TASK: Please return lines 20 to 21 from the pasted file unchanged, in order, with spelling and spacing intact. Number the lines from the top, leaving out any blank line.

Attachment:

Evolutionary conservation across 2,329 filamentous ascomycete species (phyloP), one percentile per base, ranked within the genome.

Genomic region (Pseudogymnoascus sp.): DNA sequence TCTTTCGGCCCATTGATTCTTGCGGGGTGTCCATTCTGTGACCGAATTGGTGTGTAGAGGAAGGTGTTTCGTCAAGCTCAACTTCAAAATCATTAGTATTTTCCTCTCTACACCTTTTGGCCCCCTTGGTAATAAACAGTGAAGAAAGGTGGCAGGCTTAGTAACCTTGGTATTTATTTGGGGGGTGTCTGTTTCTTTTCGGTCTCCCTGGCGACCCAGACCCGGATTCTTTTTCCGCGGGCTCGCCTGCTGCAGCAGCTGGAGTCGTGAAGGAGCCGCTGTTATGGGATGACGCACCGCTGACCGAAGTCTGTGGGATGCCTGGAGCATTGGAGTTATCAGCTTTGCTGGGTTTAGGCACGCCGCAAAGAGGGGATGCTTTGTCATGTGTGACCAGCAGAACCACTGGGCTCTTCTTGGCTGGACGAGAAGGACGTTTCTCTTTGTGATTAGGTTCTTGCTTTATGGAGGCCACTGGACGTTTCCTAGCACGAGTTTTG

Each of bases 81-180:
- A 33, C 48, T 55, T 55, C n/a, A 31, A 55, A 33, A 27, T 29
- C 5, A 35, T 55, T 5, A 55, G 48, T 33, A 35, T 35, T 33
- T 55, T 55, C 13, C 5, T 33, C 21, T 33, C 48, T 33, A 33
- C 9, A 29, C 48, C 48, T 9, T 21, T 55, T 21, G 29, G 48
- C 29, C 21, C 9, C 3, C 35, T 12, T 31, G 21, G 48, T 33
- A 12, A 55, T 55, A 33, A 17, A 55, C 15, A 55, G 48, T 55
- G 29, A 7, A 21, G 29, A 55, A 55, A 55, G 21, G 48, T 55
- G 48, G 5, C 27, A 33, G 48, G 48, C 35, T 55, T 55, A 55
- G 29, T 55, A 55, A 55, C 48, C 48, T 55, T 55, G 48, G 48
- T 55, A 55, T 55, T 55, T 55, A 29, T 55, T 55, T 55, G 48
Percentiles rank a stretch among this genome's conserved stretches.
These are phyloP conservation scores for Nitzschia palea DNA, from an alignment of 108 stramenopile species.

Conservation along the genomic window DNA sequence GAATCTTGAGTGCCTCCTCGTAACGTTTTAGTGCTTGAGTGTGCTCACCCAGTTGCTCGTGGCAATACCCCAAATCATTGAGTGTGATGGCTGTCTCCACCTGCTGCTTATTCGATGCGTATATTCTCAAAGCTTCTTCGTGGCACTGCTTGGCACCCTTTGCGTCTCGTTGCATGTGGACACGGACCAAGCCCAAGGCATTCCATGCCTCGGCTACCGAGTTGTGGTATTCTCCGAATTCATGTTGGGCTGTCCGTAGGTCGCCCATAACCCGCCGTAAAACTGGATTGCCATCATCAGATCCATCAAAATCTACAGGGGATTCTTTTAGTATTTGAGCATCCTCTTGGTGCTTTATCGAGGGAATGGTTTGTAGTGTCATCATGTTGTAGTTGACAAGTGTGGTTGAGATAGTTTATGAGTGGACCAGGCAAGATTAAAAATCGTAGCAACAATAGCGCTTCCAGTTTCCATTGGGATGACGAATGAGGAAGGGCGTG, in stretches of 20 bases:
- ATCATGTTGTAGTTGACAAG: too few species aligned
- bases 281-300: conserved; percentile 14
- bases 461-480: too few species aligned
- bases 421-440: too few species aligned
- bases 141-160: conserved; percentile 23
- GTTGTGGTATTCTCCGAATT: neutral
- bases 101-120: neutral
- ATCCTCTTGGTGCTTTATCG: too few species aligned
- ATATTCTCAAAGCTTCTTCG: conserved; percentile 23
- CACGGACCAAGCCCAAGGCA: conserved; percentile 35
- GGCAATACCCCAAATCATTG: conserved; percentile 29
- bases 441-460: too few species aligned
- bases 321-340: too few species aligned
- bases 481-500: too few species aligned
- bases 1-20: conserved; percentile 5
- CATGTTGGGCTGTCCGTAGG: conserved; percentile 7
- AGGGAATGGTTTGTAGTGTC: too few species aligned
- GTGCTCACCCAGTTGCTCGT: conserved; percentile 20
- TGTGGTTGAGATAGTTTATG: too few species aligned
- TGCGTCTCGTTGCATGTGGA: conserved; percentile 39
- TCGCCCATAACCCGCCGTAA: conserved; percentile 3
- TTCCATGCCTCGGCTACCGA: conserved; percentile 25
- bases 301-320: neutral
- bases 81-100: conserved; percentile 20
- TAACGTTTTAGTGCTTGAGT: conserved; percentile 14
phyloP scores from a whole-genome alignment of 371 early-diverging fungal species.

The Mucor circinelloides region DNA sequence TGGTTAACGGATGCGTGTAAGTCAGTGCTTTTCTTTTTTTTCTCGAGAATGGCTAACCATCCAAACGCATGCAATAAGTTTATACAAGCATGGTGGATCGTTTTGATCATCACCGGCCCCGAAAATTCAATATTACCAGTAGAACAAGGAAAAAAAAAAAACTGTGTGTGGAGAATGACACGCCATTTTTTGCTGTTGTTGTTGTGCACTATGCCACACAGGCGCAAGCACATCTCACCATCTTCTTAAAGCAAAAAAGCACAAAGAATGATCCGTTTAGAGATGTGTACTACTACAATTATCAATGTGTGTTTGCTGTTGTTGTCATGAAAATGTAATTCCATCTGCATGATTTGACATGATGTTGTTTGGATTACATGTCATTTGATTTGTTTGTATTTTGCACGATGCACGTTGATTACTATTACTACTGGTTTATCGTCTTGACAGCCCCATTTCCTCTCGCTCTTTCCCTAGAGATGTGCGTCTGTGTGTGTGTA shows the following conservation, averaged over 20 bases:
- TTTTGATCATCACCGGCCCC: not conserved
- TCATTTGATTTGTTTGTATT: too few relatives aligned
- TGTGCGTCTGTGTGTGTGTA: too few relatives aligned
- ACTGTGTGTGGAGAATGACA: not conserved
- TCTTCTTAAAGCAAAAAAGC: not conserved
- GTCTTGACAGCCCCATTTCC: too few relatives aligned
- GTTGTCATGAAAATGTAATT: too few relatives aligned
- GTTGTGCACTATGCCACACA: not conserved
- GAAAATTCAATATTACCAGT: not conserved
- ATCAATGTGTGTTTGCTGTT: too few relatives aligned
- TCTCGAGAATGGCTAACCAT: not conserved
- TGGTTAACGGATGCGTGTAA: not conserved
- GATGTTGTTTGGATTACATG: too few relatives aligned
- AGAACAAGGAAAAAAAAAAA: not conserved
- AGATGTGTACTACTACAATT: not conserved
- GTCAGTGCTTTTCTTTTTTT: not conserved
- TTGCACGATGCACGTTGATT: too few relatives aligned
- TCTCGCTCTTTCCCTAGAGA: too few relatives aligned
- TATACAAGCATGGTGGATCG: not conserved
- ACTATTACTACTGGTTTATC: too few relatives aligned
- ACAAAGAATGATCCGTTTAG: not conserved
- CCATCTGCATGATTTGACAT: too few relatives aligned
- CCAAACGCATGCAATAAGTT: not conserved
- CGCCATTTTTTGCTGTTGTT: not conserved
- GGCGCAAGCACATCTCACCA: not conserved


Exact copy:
- bases 421-440: too few species aligned
- bases 141-160: conserved; percentile 23